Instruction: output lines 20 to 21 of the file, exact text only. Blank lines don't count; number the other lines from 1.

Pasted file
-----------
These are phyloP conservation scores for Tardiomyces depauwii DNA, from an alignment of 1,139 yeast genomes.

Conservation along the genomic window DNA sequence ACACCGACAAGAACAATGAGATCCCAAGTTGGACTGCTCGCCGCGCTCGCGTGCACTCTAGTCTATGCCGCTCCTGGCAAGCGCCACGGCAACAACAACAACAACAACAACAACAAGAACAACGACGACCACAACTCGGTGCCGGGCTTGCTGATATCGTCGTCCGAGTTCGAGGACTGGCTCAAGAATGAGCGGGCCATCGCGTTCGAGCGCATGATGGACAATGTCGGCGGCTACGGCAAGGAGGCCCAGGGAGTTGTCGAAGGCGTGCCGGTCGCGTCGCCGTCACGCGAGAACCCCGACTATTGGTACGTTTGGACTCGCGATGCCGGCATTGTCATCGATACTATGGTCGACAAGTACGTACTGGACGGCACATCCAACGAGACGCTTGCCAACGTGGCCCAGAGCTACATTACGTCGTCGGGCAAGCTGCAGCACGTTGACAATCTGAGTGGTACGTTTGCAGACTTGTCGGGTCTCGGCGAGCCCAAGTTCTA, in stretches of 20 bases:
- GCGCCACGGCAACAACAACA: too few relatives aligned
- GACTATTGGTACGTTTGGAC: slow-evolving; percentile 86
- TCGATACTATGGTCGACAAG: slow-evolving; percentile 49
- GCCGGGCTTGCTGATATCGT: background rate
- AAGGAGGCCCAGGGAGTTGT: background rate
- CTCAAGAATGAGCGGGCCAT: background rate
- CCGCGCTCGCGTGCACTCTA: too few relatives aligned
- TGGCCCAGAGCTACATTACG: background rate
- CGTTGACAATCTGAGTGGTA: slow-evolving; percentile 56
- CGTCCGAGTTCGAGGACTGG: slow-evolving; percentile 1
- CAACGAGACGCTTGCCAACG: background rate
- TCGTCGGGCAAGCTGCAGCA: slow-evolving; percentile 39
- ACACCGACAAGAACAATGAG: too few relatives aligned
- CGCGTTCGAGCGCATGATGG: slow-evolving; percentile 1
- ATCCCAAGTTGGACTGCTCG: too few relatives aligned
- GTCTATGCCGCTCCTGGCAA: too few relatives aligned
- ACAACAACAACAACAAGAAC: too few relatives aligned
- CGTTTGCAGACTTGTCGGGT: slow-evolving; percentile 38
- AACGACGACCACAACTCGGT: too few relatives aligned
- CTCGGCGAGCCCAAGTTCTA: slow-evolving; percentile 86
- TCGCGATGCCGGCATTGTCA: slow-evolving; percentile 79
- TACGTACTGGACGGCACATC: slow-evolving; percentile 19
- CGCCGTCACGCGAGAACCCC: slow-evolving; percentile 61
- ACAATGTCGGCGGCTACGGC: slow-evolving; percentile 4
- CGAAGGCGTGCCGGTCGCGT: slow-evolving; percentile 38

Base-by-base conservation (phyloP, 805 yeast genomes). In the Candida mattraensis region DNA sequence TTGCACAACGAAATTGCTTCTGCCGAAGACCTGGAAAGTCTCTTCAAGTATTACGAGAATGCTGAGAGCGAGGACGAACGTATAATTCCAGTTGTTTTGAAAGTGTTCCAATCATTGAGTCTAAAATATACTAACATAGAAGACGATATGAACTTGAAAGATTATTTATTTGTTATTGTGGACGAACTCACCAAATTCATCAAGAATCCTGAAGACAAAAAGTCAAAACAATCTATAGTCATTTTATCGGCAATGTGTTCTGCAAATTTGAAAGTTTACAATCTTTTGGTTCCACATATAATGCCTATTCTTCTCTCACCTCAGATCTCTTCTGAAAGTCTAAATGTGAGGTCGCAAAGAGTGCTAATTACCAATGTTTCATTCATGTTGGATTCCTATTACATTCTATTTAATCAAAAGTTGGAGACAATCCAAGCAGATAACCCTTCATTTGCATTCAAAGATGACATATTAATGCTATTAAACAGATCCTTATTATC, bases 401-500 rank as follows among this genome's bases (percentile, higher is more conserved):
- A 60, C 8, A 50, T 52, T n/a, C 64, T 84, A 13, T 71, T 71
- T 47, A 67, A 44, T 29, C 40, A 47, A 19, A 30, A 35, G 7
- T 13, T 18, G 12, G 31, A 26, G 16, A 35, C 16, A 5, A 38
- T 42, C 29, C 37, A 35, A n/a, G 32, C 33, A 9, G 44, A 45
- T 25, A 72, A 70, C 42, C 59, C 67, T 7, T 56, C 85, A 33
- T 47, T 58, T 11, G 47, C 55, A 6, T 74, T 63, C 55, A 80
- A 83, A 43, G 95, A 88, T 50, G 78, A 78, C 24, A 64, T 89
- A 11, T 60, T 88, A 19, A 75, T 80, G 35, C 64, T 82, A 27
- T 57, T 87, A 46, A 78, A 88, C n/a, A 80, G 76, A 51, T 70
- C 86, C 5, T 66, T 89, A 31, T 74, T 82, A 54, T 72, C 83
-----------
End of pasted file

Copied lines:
- CGTTTGCAGACTTGTCGGGT: slow-evolving; percentile 38
- AACGACGACCACAACTCGGT: too few relatives aligned